Mating systems similar to the pen model occur widely in nature with varying levels of genetic interchange between clusters. Animals that live in groups of females where one attendant male mates with the females and fights any other males who come and try to take this right are good examples. Fairly isolated gene pools exist in pools in caves and sometimes in trees, where transfer of individuals and genetics between the different environments is difficult but occasionally does happen
The kennel model is a variation on the pen model, but with more control and usually a larger foundation base. This was the traditional model used by dog breeders before it was possible to transport dogs easily to other breeders. Unlike pen systems, animals bred in kennel systems tend to have higher value and be more expensive to maintain. Whereas a breeder may keep several pens at once, breeders don't generally have several kennels, and in order to prevent either excessive inbreeding on one extreme or loss of genetic identity on the other, matings are carefully managed over several generations between acquiring breeding stock from outside.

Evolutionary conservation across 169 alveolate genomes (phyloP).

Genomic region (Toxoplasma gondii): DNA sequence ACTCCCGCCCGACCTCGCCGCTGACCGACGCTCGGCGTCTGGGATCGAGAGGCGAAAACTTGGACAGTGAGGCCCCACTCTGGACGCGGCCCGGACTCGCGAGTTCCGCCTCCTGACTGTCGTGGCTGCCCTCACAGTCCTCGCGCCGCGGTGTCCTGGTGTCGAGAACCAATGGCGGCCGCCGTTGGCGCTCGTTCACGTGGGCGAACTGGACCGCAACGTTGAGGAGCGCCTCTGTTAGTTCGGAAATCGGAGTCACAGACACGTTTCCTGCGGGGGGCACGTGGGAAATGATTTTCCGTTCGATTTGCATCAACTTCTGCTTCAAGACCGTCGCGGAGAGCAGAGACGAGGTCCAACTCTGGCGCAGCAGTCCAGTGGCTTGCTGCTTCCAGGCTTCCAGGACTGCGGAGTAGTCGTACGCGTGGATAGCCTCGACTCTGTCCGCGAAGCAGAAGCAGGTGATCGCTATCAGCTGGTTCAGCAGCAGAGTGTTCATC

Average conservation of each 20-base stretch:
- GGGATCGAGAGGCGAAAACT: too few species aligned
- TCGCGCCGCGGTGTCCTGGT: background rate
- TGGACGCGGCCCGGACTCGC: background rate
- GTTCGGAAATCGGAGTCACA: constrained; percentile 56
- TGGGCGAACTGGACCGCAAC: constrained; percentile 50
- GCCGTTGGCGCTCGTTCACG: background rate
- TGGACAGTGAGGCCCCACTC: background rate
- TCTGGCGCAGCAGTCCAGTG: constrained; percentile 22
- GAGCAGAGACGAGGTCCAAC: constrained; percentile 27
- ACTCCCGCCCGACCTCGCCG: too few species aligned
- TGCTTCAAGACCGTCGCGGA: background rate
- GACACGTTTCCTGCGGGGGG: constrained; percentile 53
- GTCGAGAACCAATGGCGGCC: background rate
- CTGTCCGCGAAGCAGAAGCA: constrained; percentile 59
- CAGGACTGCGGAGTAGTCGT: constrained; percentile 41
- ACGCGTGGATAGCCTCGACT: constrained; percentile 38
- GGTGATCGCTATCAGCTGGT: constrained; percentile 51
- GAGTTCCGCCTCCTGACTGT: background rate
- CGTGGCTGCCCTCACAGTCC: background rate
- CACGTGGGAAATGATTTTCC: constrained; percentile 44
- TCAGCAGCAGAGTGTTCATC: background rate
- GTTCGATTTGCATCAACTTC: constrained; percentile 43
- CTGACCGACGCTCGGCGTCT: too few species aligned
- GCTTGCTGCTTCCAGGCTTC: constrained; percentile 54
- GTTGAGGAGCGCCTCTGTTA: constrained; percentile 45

The kennel would probably be founded on a number of males and females who were largely unrelated. Unlike in a pen where one male and several females are usually put together, and it's often difficult to tell which mother an offspring came from, the sexes are kept apart and only mated together when the breeder decides who should breed with whom. Accurate records can thus be kept and matings planned into the future using whatever level of linebreeding or outcrossing the breeder prefers, and more recently, genetic tests can be used.